Matters are not improved by the addition of Catherine, Lauren's cousin, and her boyfriend, Ryan, an unstylish pair who have, rather unbelievably, come to stay with Lauren. Ryan, a comp lit major, is an academic snob who considers Lauren's graduate study of Victorian literature to be the act of a dilettante. ("People who choose to study the work that made them love reading in the first place are not serious scholars," he sniffs.) But before long, he is obsessed with Lauren, stalking her at parties. "Maybe once I expose her she'll give up her illusions -- and give post-colonial theory another read," he muses, with the ardor of an unrequited swain. Really, Catherine and Ryan seemingly exist only to allow Teitler to reshuffle her characters into new pairings before the final curtain.

It's not easy to play characters as grating as these, but Jennifer Kim (Allison) and Michael Stahl-David (Mark) at least suggest that they would be right at home in a more successful high-style comedy; it's easy to imagine how well they would do if given genuinely amusing and perceptive things to say. As Lauren, Ana Nogueira is also technically skilled, but she can't get past her character's essentially irritating nature. The character of Ryan is little more than an attitude, but Omar Maskati shows some aptitude for farce, especially when slinking around the stage trying to look anonymous while spying on Lauren; as the frumpy Catherine, a dumbish blonde who takes off her glasses and suddenly blossoms around men, Brooke Weisman brings a very real charm to her clichéd role. The director, Kimberly Senior, manages to establish a hard, artificial style, but she can't supply the missing humor or character interest.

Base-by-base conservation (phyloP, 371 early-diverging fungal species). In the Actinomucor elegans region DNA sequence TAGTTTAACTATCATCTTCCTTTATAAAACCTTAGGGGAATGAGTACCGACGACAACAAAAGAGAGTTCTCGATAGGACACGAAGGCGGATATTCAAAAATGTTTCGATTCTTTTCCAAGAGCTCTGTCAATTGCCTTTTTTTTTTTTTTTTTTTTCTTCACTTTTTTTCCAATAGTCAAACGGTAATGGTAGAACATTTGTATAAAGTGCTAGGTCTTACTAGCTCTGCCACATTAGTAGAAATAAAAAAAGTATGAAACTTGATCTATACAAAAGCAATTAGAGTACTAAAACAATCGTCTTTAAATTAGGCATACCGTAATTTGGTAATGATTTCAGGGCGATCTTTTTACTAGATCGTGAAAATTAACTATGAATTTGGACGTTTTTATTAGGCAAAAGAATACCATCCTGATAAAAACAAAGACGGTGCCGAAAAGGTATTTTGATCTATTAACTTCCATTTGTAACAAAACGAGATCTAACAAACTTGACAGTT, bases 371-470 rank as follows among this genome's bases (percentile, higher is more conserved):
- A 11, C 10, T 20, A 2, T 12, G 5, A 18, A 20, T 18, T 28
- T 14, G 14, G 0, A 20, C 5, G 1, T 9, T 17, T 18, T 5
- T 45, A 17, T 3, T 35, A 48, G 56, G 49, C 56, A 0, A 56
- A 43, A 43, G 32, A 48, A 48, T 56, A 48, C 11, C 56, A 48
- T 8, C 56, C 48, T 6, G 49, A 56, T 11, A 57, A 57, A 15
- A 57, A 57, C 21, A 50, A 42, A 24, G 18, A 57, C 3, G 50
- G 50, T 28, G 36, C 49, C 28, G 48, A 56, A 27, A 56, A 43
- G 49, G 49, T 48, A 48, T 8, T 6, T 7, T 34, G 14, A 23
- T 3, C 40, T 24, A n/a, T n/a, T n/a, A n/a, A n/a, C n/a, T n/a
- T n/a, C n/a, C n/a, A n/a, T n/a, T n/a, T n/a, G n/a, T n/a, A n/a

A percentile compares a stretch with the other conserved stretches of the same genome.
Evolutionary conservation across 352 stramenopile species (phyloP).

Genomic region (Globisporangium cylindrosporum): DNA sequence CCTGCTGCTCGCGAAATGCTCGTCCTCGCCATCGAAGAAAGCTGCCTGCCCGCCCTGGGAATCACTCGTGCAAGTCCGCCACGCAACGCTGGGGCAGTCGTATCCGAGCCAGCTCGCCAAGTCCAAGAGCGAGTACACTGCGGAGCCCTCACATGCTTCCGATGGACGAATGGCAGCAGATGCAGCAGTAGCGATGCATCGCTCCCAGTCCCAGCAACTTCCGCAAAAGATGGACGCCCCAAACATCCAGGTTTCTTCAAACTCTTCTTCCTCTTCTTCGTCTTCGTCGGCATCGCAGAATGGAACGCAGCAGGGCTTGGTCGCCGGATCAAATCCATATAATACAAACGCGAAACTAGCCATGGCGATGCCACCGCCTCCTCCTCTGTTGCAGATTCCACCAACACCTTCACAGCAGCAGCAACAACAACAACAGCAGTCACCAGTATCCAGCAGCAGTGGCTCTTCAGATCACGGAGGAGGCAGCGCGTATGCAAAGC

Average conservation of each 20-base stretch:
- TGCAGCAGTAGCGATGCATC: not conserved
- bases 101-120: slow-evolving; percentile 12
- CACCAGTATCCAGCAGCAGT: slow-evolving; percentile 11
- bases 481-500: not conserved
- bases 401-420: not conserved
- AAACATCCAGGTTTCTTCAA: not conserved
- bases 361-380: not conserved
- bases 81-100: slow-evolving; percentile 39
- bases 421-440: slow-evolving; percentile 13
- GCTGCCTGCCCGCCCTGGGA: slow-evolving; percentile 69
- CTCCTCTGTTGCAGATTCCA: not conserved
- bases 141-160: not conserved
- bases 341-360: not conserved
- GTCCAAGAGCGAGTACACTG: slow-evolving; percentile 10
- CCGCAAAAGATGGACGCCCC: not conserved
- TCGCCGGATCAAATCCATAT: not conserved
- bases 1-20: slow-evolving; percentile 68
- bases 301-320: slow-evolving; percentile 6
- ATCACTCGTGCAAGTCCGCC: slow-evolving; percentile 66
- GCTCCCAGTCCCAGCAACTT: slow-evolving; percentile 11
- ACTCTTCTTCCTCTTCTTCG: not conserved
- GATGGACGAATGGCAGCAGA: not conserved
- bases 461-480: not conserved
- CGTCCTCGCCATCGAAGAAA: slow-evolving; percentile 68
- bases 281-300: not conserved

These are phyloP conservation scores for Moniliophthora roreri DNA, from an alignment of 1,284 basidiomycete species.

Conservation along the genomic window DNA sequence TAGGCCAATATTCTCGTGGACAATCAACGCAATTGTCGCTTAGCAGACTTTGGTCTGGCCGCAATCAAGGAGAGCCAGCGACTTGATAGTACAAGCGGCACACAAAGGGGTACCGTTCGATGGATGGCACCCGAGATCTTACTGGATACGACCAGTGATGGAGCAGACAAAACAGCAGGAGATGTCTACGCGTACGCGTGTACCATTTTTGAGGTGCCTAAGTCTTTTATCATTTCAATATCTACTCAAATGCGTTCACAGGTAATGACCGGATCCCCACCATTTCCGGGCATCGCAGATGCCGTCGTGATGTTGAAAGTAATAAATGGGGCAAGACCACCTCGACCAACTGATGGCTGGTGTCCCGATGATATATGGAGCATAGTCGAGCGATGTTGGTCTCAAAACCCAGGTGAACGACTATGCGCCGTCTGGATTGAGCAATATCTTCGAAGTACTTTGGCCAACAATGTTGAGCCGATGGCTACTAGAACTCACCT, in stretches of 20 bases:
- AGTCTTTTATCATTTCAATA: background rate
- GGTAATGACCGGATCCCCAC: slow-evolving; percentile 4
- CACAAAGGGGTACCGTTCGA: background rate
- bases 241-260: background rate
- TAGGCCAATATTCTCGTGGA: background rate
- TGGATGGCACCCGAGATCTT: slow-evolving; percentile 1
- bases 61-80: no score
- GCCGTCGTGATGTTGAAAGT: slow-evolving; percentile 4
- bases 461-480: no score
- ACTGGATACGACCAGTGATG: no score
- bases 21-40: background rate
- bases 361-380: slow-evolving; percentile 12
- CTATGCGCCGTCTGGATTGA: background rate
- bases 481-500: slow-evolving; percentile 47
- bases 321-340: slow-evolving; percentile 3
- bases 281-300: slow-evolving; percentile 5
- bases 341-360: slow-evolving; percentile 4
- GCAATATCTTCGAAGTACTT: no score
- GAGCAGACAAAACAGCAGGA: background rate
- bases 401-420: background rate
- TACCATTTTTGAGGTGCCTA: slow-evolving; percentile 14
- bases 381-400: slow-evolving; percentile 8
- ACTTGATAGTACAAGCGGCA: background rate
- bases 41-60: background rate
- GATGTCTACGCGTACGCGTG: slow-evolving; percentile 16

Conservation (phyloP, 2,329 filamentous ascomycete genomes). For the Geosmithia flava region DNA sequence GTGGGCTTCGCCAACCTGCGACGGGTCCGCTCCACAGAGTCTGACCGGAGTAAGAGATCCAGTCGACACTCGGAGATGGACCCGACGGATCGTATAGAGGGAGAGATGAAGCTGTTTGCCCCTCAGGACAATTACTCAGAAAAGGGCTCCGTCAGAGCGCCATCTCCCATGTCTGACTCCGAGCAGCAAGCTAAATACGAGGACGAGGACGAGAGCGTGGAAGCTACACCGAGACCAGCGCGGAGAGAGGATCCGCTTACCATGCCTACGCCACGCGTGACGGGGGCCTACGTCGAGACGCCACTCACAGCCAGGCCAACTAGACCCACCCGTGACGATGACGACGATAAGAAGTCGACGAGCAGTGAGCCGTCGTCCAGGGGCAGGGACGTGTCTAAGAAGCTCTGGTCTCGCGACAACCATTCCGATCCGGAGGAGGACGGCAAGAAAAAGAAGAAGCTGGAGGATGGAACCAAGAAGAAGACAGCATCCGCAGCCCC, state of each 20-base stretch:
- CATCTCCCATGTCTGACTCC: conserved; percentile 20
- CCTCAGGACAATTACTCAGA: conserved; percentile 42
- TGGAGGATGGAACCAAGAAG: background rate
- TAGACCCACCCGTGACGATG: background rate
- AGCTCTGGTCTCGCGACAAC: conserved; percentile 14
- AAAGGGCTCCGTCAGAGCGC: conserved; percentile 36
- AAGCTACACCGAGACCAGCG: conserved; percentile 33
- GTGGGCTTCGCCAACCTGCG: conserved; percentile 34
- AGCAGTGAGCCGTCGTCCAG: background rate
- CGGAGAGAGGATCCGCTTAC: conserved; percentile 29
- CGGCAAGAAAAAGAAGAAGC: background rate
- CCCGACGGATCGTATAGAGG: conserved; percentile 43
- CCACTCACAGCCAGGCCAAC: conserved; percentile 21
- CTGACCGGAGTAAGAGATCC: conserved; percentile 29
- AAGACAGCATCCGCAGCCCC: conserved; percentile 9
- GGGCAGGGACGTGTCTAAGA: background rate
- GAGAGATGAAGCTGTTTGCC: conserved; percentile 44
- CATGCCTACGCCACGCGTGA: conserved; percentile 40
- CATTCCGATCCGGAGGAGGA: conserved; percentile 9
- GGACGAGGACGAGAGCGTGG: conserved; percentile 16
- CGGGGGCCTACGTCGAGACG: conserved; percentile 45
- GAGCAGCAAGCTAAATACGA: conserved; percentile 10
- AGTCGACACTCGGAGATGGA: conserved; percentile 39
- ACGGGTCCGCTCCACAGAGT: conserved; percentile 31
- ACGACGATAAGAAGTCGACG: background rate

Wilson Chin's set, a pair of forced-perspective walls decorated with pastoral settings, neatly evokes the kind of country club where the play's many engagement parties take place; one of the walls jackknifes open to reveal Lauren's apartment, which, with its red velvet sofa and expensive-looking patterned wallpaper, seems awfully plush for a grad student, even one who comes from money. Jen Schriever inventively uses backlighting effects to create color chases for the between-scene dance interludes. Ryan Rumery's sound design provides a playlist of such party-hearty tunes as Beyoncé's "Crazy in Love," Earth, Wind & Fire's "September," and OutKasts "Hey Ya."

But a fair amount of talent is being put to extremely trivial use. Teitler brings Lauren to the brink of self-understanding but punts, arranging a finale that pretty much lets her off the hook, leaving her free to stir up more trouble. Engagements wants to be an acid-washed study of modern sexual manners, but it ends up being a reverse etiquette guide, a study in rudeness that quickly wears out its welcome. -- David Barbour


(10 August 2016)